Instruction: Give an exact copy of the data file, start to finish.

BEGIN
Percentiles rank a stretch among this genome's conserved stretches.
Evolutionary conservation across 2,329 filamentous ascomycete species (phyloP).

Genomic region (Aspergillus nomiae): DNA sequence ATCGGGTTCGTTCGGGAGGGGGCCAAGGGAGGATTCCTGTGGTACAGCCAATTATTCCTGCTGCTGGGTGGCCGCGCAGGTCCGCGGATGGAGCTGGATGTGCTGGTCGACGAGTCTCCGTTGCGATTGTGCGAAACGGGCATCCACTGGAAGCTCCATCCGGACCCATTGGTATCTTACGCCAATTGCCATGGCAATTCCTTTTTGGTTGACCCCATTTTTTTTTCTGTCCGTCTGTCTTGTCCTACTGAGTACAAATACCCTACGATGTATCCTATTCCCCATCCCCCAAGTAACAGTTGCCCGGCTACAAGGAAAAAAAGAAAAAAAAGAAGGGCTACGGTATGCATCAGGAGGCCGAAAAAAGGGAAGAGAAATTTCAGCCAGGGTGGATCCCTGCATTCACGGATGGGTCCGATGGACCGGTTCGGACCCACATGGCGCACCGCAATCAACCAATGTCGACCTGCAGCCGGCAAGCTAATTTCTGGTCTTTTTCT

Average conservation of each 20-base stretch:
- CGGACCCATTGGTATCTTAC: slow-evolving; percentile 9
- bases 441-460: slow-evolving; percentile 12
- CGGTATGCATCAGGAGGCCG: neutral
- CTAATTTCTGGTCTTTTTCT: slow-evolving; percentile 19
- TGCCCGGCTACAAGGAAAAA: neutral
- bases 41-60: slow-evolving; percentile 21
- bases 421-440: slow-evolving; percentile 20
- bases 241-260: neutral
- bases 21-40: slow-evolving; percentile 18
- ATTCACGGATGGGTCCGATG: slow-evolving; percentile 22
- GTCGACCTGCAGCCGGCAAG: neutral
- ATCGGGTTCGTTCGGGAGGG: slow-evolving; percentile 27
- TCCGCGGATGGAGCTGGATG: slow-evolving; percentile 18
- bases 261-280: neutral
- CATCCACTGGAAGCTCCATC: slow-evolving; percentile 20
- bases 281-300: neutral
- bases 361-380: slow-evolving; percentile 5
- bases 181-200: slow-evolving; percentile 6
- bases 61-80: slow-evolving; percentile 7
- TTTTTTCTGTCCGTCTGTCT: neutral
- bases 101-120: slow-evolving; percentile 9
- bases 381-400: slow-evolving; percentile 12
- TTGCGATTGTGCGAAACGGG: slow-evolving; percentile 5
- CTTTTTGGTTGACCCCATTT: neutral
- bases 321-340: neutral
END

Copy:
Percentiles rank a stretch among this genome's conserved stretches.
Evolutionary conservation across 2,329 filamentous ascomycete species (phyloP).

Genomic region (Aspergillus nomiae): DNA sequence ATCGGGTTCGTTCGGGAGGGGGCCAAGGGAGGATTCCTGTGGTACAGCCAATTATTCCTGCTGCTGGGTGGCCGCGCAGGTCCGCGGATGGAGCTGGATGTGCTGGTCGACGAGTCTCCGTTGCGATTGTGCGAAACGGGCATCCACTGGAAGCTCCATCCGGACCCATTGGTATCTTACGCCAATTGCCATGGCAATTCCTTTTTGGTTGACCCCATTTTTTTTTCTGTCCGTCTGTCTTGTCCTACTGAGTACAAATACCCTACGATGTATCCTATTCCCCATCCCCCAAGTAACAGTTGCCCGGCTACAAGGAAAAAAAGAAAAAAAAGAAGGGCTACGGTATGCATCAGGAGGCCGAAAAAAGGGAAGAGAAATTTCAGCCAGGGTGGATCCCTGCATTCACGGATGGGTCCGATGGACCGGTTCGGACCCACATGGCGCACCGCAATCAACCAATGTCGACCTGCAGCCGGCAAGCTAATTTCTGGTCTTTTTCT

Average conservation of each 20-base stretch:
- CGGACCCATTGGTATCTTAC: slow-evolving; percentile 9
- bases 441-460: slow-evolving; percentile 12
- CGGTATGCATCAGGAGGCCG: neutral
- CTAATTTCTGGTCTTTTTCT: slow-evolving; percentile 19
- TGCCCGGCTACAAGGAAAAA: neutral
- bases 41-60: slow-evolving; percentile 21
- bases 421-440: slow-evolving; percentile 20
- bases 241-260: neutral
- bases 21-40: slow-evolving; percentile 18
- ATTCACGGATGGGTCCGATG: slow-evolving; percentile 22
- GTCGACCTGCAGCCGGCAAG: neutral
- ATCGGGTTCGTTCGGGAGGG: slow-evolving; percentile 27
- TCCGCGGATGGAGCTGGATG: slow-evolving; percentile 18
- bases 261-280: neutral
- CATCCACTGGAAGCTCCATC: slow-evolving; percentile 20
- bases 281-300: neutral
- bases 361-380: slow-evolving; percentile 5
- bases 181-200: slow-evolving; percentile 6
- bases 61-80: slow-evolving; percentile 7
- TTTTTTCTGTCCGTCTGTCT: neutral
- bases 101-120: slow-evolving; percentile 9
- bases 381-400: slow-evolving; percentile 12
- TTGCGATTGTGCGAAACGGG: slow-evolving; percentile 5
- CTTTTTGGTTGACCCCATTT: neutral
- bases 321-340: neutral